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Archive for May 13th, 2006

The Love of Teachers

Saturday, May 13th, 2006

Today I got an email from the woman who was my 4th grade teacher. It’s ironic because today I was remembering something that happened in 4th grade… but I digress.

My parents decided that for 4th grade I really needed to go to a different school (same district) where I could interact with different students. (They were right, I typically got along with adults better than other children… my school was so small that I was in each grade with exactly the same students… and those kids did not typically treat me well.)

kidz I was initially upset about the prospect of change, as children can be. My parents were determined. And it turned out that this teacher loved me. I am pretty sure I did not get along with the kids in my new school much better than at my old school. However, I had a year of nurturing by this wonderful teacher and a year of not being in a rut in the old school.

I went on (5th grade back at the first school) and she kept teaching for years. She married later than most, had two children, and is very happy in her new life. Sometimes as an adult I’ve run into her at Wharton Center (a fine large performing space at MSU). A year or two ago Brian and I went for a walk in a cute neighborhood where we do not live, and we ran into her and her husband walking their dog. It was SO good to see her again.

You know, she loved me. (She still does.) She didn’t have to say anything. So did Mr. Johnson, my 5th grade teacher who was the one who first taught me to knit. So did Mrs. Johnson in 6th grade (who now sells real estate and loves it), and Mrs. Kauffman in middle-school gym (where I was emphatically not a star but she was kind to me). Mr. Harris, our band director in 9th grade, was so good to us we called him “Dad” even though he was in his mid-20s. Mr. Rae, the art teacher in high school, encouraged my quirky self when I took his 3-D art classes. And I am sure there were more.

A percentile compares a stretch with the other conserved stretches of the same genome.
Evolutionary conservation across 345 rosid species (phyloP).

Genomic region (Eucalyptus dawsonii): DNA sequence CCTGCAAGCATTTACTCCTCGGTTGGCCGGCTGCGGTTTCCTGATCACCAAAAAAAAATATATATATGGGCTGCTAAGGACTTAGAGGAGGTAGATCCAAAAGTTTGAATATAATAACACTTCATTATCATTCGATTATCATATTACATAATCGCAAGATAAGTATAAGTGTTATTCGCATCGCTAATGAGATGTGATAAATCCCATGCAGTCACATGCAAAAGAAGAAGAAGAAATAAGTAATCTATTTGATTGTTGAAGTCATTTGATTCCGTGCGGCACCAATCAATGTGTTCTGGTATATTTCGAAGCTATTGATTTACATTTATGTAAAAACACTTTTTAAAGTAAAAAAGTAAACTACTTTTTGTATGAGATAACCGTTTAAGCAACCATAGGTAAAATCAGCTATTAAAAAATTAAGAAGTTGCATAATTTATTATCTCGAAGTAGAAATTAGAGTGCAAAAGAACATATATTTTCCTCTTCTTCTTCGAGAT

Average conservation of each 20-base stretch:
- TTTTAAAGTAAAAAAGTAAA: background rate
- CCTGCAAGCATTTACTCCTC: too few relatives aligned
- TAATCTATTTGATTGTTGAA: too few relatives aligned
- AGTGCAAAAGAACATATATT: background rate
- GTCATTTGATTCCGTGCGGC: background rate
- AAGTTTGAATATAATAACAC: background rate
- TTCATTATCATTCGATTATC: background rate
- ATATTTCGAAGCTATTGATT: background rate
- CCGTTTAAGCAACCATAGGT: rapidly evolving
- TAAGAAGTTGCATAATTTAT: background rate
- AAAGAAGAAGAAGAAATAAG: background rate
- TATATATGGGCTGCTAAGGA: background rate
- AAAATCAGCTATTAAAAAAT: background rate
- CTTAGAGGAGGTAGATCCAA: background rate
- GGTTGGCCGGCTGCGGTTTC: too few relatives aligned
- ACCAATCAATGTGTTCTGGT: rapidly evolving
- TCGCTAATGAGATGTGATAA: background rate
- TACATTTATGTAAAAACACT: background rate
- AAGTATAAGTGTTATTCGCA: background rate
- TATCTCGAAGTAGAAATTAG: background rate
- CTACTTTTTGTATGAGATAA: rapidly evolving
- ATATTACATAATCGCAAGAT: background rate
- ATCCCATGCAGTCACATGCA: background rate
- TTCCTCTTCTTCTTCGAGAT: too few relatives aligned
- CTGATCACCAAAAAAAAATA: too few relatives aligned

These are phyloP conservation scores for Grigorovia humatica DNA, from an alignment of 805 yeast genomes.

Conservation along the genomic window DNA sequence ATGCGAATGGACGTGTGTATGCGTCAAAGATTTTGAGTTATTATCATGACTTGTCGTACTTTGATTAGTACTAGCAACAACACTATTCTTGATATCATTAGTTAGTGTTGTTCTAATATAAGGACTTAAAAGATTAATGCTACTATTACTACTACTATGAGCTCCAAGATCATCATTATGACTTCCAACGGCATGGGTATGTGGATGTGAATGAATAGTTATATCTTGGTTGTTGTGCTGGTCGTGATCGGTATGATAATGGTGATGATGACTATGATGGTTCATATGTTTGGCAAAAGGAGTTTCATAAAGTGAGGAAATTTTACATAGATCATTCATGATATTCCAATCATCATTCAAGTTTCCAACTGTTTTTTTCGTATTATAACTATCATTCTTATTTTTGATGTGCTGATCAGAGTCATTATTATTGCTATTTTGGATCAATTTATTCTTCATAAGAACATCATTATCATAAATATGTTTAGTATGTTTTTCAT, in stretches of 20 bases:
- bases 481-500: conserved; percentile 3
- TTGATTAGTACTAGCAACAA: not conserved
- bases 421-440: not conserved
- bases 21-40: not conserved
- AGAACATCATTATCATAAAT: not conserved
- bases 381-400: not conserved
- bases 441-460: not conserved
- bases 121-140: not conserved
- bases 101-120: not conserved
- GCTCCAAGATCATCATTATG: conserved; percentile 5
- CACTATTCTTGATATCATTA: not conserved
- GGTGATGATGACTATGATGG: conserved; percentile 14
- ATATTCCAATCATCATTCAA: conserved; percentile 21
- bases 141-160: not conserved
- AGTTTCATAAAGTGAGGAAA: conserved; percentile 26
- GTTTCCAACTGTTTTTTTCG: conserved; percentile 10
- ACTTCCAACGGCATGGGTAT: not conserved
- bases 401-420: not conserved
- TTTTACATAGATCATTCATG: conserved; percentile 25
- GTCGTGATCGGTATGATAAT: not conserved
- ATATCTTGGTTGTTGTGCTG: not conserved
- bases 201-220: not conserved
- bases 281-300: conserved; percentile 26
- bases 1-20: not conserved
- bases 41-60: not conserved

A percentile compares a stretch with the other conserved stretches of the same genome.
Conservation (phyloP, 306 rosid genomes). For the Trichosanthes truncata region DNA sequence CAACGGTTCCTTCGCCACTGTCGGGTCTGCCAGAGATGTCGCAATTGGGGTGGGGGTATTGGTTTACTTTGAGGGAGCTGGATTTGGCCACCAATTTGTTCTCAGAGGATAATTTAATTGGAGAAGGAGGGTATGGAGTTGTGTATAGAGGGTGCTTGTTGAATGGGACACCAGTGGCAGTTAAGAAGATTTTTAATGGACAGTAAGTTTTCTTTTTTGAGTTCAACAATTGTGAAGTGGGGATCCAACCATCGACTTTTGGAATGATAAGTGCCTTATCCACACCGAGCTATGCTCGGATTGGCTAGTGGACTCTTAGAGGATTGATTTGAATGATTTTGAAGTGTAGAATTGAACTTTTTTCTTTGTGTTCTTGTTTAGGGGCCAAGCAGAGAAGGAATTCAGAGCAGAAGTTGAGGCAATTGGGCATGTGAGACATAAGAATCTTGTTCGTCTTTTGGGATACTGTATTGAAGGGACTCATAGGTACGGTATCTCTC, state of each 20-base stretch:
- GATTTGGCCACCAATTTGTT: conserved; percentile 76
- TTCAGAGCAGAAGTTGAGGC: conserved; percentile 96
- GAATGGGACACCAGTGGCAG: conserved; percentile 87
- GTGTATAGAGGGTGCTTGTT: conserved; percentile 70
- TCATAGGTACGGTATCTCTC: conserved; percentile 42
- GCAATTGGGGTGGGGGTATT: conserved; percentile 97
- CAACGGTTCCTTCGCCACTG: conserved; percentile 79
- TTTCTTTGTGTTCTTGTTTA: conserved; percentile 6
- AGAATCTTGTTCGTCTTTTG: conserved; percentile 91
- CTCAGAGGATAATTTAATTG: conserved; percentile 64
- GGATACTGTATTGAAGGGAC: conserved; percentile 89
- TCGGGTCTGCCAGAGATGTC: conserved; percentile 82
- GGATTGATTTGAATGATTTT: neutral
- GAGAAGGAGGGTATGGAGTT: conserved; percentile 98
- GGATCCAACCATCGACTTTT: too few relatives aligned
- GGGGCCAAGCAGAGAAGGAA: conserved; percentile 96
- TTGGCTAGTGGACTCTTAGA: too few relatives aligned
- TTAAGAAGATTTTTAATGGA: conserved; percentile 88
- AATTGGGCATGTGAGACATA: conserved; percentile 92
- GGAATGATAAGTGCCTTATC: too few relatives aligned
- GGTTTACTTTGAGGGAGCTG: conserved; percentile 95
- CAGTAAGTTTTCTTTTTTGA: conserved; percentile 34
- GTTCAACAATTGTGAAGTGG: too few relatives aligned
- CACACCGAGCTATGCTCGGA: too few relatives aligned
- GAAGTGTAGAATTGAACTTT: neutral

I have run into all of these I mention above since I left school. Unfortunately, Mr. Harris died at age 33 of a heart attack but the others are still around. Mom runs into them from time to time (because she also taught in the same school district).

There is so much complaining in the world, my friends. There is much bad press about bad teachers, and I had a share of those as well. But when you are a child who emphatically does not fit in, who is distractable and creative, talkative and often too loud… well, you sure do notice a loving teacher. None of them ever said the word “love” but just the attention they paid to me when others did not, was very important.

My teacher wrote:

You have really found yourself and are doing wonderfully to express your artistic ability. I am very proud of you and all you have done. You have a wonderful gift and I applaud you for sharing it with others.

My friends, after all these years, she still needs not say the “L” word for me to feel a hug. Through black and white text. Don’t tell me email is impersonal!

And don’t tell me that teachers don’t care. There are still many who do. And those teachers do really change lives. I was treated well by these individuals in the midst of what was for me a socially unhappy environment. They were doing their jobs but they did it with heart. Even the influence of one person can make a difference. Especially the influence of a teacher.

Thanks for the note, Mrs. B!

Photo: Neighborhood kids around 1969, probably I was in 5th grade. I’m second from right, behind my brother who’s wearing red… in the very back row, long dark blonde hair.